The purpose is to analyze how the field of composition has made it to our present state of affairs without such an agenda dominating our practice. Once this analysis and critique has been levied, Sánchez posits his preferred theoretical frame and challenges readers to pick it up in hope that its use will yield a practice with empirical results. There is no meaningful discussion of practice in this book that limits its immediate usefulness to those in the trenches of writing instruction. But what makes this different from other texts preoccupied with theory is the hopefulness and faith in the taken-for-granted complexities of writing. Sánchez seems to believe that we can do better and that his theoretical frame can make us ponder the possibilities of pedagogy in classes even where no explicit theory governs the discourse or is even addressed (68).

The third chapter, “Composition’s Ideology Apparatus,” takes an exciting turn toward the use of an Althusserian, and nascent cultural studies, model of critique, arguing that by not realizing that “the concept of ideology is articulated in ideologies” we are failing a true critical pedagogy (53). Historically, readers are told, there has been a subordination of rhetoric to ideology in the writing class (60). Oftentimes, this has been done unknowingly, and uncritically “understood” as just the way pedagogy and curriculum manifest. We should analyze this machination of hegemony in our own field, and the lens of cultural studies can add value to this effort. Sánchez recognizes this necessity and does so in the middle chapters of his book. However, it would have been useful to turn to more contemporary cultural theorists who have ties to the Birmingham School, the origin of cultural studies. A lot of Sánchez’s critique, especially in chapters four and five, deals with theories of writing and representation, but readers unfamiliar with theories of representation might wish to consult outside works (like those of Stuart Hall) for his argument to make sense. Chapter four foregrounds compositionists who have commented on the phenomenon of culture as well as a few cultural theorists, namely Homi Bhabha and Gayatri Spivak, illustrating that much of composition’s use of cultural theorists and their theories has come by way of literary studies (61). It is this borrowing and retrofitting of discourse that indicts the field of composition as a reproductive apparatus, as well as subordinates it to other fields and knowledges. The result is a conjunctural present beset by an impossibility of real progress, fostered in part by the lack of a creative representational space and little authenticity of an individual identity for the field of composition.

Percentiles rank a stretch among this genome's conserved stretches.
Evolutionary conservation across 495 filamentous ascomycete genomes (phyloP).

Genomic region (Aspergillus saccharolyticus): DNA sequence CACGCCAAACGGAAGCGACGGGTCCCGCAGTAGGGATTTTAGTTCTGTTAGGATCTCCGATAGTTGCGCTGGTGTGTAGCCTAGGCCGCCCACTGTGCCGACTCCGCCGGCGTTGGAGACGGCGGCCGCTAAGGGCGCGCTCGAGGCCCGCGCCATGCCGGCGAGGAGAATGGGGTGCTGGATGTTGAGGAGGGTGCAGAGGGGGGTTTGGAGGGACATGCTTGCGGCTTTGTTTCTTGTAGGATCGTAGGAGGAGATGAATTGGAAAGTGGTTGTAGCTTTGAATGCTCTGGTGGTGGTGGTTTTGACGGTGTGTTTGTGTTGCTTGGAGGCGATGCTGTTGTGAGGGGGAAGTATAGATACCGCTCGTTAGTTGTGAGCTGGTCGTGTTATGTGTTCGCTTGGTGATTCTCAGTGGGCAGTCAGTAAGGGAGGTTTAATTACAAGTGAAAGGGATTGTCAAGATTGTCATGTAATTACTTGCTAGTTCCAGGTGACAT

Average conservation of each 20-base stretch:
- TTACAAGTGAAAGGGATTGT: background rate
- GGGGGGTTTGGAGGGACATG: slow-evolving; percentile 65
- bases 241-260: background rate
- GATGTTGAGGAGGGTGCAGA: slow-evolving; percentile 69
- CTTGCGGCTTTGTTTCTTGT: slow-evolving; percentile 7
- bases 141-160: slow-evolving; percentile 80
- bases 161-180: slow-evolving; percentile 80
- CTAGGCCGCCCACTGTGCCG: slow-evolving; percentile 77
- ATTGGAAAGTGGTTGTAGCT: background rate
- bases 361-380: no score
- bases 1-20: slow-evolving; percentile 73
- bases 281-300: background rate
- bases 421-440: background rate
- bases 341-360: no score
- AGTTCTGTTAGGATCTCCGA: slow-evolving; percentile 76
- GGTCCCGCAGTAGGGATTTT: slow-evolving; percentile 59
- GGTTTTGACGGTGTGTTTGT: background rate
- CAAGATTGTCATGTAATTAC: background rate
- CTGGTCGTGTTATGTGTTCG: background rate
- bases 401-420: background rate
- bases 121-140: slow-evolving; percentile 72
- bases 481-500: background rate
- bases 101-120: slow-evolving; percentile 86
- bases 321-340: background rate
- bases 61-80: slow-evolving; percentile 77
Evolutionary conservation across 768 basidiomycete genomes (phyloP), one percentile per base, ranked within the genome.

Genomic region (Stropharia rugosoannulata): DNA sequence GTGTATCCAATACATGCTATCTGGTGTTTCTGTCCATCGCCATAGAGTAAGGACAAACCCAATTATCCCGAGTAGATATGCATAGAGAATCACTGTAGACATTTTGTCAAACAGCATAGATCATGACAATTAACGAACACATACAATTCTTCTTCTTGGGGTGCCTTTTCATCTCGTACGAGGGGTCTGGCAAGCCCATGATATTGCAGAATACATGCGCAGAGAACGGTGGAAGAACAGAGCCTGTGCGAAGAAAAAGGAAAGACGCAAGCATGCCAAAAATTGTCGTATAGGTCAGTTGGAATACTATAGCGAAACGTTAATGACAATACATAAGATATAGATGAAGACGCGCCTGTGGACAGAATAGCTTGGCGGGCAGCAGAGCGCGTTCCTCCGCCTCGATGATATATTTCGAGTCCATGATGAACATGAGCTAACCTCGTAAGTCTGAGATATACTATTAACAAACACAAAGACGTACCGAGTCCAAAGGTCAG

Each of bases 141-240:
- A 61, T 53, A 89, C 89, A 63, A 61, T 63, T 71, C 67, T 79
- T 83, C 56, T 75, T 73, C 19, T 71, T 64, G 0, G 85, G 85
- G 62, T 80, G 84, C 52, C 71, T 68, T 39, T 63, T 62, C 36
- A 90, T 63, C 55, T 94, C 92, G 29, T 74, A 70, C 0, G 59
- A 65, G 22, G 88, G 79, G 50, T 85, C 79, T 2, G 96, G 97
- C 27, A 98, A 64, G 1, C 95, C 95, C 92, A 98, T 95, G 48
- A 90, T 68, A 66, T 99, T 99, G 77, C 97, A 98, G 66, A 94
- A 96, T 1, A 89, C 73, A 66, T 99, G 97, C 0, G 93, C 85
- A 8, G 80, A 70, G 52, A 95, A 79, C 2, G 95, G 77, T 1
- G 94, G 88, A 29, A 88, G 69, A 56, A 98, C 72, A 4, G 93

Chapter five, “Writing Without Subjects,” wraps up the book and explains a way out of the aforementioned conundrum. He writes that “composition theory since the early 1990s has described writing as little more than a technology of representation” and that “composition theory has inserted the old representationalist account of writing into various conceptual contexts such as those of epistemology, ideology, and culture” (85). Sánchez wants these supposed concepts seen as particular effects of “writing’s apparently systemic function of invoking something else,” which ultimately turns out to be more writing (85). He wants to expose the ideology that governs our assumptions about our practice. If this can be achieved then writing’s most salient feature becomes “not its representational function but its ability to proceed as if it has a representational function” (85). This new theoretical frame, or new “grammar” as Sánchez ends up calling it (100), enables new possibilities for composition.

With no apology, and maybe none necessary, Raúl Sánchez has produced a tight theoretical piece that proposes no concrete examples of praxis. However his impatience for our often uncritical appropriation of dominate theories of composition is what the field needs. Through the dismantling of the current relationship with theory, it is these new horizons and possibilities that are worth pursuit, and if a detour through theory by way of The Function of Theory in Composition Studies gets us moving in that direction, it is an indispensable route. If this means we pick up his frame and make a Derridean reading of our field and practice—great. If it means that we simply teach with reflexivity and irreverence toward the theories in our field, working to come up with original lenses based on our own conditions of engagement—even better.